CiviCRM has acquired a reputation in some quarters for being tricky to install and to run on the slow side. This is all relative: the code can reliably handle millions of records - and the CiviMail component can handle bulk mailings on that scale too. Of course this high end use requires a high end server, but for organizations with up to thousands of contacts records who want a constituent relationship management system that can also provide membership, contribution and mailing and a forthcoming events management module, performance is more than adequate on a reasonably well resourced shared hosting environment. As for installation, the wiki documentation has improved considerably, the support on the mailing list is great, and installation is straightforward if you follow the instructions. If your web host just doesn't support it, urge them to or find another host - it's worth it!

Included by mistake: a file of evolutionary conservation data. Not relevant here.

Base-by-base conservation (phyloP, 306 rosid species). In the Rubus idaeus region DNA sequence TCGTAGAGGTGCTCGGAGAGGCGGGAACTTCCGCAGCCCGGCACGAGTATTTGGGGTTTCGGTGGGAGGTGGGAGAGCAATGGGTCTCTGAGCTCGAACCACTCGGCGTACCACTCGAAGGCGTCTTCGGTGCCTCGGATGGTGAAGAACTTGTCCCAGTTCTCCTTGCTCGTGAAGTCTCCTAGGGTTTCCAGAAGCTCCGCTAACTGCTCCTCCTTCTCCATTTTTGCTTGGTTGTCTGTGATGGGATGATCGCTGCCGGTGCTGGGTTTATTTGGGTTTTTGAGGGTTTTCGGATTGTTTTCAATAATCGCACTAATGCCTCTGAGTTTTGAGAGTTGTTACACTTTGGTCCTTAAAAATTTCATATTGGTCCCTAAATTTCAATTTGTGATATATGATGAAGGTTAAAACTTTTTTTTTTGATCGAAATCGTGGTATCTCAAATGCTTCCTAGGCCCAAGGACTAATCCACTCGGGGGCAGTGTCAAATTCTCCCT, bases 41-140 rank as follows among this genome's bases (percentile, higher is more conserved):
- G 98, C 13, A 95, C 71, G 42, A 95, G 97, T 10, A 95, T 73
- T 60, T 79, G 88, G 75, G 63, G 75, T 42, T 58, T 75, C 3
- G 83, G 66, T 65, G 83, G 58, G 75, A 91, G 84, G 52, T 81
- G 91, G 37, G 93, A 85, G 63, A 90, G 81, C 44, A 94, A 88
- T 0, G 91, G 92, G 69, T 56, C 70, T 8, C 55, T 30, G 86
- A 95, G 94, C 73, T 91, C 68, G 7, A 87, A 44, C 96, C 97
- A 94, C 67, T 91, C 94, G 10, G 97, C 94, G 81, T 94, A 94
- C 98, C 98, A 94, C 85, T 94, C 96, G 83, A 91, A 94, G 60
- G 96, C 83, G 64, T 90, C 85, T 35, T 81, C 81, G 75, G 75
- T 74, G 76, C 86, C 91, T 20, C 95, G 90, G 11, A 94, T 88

It's true, CiviCRM takes some commitment to understand its power and features. But for what it can do to empower non-profits with true Web 2.0 sites, in my opinion it has no rival. Moreover, the project is under very active development, so refinements and improvements and support for new versions of the underlying CMS come in a reliable stream.
In addition to the available demos at demo.civicrm.org, there are specialist web hosting services such as www.opensocialsites.com that are designed to support CiviCRM and will even install it for you if you are a serious non-profit organization.